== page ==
Thursday, 28 November 2013

Complementarity In Grammar: Construing Time (Tense + Aspect)

Halliday (2008: 35):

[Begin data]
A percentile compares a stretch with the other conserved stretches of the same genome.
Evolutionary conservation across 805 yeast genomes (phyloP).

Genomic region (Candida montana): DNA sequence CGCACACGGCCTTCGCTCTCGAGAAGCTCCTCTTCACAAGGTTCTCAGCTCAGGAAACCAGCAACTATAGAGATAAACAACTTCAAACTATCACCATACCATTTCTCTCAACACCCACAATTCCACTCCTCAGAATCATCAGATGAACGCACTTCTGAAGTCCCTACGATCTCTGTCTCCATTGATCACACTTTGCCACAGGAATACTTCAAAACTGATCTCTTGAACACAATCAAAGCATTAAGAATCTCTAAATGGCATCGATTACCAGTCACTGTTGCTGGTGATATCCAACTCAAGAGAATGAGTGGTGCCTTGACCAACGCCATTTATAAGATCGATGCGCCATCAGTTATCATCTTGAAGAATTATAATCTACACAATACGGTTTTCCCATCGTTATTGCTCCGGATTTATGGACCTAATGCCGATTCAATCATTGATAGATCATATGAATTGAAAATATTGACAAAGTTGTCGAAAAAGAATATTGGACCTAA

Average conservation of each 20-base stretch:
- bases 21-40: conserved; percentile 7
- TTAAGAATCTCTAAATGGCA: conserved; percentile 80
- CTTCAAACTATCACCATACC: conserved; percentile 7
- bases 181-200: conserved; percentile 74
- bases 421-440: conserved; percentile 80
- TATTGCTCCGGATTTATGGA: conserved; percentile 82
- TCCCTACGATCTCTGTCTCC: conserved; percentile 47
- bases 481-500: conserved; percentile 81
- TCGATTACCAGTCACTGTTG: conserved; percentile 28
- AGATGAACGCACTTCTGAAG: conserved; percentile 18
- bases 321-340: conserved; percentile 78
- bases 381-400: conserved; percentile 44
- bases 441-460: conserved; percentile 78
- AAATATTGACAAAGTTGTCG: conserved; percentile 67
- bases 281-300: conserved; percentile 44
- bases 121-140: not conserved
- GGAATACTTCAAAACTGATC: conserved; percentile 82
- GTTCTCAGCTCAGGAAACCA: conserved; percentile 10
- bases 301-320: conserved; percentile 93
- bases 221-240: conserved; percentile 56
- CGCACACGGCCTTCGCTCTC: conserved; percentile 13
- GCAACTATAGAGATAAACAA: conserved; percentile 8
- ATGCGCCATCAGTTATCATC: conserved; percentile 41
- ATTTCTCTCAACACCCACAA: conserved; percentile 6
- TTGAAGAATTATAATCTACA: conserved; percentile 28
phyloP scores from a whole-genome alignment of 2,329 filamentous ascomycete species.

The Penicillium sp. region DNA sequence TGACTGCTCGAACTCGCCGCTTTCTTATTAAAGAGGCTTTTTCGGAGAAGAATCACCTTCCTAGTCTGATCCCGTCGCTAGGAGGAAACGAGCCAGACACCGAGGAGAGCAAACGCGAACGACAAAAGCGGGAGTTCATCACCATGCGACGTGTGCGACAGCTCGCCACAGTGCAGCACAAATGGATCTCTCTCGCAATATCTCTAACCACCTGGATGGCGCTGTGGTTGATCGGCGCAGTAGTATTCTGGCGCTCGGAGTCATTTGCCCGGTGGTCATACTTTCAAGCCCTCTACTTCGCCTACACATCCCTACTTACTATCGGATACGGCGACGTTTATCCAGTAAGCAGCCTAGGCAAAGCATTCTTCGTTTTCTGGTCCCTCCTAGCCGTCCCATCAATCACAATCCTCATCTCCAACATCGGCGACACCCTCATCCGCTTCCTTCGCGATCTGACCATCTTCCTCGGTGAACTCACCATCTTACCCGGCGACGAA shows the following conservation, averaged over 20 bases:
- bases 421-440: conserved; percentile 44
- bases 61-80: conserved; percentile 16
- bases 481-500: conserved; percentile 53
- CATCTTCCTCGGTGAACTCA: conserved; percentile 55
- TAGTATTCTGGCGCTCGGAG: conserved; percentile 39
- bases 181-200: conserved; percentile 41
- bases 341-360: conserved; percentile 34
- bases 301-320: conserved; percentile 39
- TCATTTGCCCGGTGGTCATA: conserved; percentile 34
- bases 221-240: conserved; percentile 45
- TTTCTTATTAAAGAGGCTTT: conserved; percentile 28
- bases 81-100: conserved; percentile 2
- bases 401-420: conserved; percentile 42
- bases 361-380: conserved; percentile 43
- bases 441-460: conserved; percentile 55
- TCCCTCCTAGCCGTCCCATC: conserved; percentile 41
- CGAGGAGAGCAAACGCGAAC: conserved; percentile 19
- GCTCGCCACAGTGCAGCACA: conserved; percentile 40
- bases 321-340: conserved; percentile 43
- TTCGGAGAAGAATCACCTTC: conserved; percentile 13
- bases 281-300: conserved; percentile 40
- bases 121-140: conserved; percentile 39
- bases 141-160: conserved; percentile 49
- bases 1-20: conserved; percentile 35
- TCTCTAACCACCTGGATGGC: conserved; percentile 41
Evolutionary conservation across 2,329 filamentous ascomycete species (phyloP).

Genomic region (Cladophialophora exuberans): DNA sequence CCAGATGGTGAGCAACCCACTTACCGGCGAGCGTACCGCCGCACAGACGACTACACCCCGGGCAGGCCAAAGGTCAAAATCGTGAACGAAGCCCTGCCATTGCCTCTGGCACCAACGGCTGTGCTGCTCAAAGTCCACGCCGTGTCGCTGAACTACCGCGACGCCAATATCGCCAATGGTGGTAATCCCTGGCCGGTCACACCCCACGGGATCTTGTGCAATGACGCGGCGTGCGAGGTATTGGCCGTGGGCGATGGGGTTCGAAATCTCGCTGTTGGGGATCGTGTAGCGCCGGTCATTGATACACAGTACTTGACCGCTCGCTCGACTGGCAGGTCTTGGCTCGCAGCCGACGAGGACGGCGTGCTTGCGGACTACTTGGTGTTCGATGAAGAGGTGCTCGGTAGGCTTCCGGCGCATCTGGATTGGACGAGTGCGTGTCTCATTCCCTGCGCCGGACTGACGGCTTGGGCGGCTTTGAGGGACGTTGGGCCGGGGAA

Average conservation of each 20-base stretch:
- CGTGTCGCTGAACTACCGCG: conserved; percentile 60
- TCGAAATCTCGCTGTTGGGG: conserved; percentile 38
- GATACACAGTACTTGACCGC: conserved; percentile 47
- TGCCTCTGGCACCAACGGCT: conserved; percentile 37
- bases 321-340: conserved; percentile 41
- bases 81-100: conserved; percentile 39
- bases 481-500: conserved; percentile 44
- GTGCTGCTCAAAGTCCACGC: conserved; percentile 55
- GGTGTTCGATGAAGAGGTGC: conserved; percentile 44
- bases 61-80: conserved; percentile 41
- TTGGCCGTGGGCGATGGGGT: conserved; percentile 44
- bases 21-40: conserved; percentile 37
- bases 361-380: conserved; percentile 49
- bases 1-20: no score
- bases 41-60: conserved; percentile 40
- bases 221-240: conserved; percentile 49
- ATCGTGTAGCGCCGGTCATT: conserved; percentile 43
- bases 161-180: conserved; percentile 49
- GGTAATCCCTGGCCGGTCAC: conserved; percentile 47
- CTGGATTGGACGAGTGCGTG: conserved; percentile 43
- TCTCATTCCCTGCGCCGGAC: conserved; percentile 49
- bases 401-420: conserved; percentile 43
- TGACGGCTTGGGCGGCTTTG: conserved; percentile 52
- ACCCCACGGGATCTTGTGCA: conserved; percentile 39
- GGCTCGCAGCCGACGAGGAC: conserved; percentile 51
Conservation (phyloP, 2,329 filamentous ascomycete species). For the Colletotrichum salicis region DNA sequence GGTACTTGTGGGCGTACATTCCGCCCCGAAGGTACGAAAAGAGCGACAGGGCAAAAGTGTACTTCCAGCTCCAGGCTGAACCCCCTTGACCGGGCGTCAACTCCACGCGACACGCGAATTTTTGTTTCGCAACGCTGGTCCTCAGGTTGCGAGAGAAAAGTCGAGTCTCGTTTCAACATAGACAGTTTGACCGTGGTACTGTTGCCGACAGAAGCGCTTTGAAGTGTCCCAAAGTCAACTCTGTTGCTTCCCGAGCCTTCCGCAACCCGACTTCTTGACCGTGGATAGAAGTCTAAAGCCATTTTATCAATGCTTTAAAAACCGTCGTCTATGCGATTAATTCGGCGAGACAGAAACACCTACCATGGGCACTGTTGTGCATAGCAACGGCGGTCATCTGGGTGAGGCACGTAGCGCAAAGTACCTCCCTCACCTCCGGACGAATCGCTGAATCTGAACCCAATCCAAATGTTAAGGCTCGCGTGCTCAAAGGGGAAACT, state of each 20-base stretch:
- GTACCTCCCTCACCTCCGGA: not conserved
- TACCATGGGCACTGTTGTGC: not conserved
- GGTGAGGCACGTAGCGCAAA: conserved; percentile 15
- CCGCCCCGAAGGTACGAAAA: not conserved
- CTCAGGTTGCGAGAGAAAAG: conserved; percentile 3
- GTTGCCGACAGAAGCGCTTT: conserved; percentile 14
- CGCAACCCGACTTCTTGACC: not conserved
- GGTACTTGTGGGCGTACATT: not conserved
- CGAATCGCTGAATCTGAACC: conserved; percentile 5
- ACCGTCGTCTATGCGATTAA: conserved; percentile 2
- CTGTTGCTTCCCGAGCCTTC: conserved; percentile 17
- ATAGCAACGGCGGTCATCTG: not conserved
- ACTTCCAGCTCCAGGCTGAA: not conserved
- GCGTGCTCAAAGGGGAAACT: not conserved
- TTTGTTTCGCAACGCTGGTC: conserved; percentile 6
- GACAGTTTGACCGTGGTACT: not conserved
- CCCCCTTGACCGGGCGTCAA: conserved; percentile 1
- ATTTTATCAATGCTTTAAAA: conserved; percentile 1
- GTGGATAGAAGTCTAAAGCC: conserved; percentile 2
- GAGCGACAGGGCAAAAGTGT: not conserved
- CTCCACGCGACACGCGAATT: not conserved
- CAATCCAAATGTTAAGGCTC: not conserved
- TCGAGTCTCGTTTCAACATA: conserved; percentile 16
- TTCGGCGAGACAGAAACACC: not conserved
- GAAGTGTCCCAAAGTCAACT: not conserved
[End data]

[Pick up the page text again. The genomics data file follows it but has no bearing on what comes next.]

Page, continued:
The grammar of every language is (in one of its metafunctions, the ideational) a construal of human experience: it constructs our “reality” by transforming our experiences into meanings. And in doing this, the grammar often has to choose: to choose either one way of seeing things, or the other. For example, think of time. Either time is a linear progression, out of future through present into past; or else it is a translation from the virtual into the actual. It can’t be both. We may choose to model it (and note here that I am talking about our grammar — not our theory of grammar, our “grammatics”; so we means the speakers of the language, not the linguists) … so let us say our language may choose to model it either as tense, or as aspect;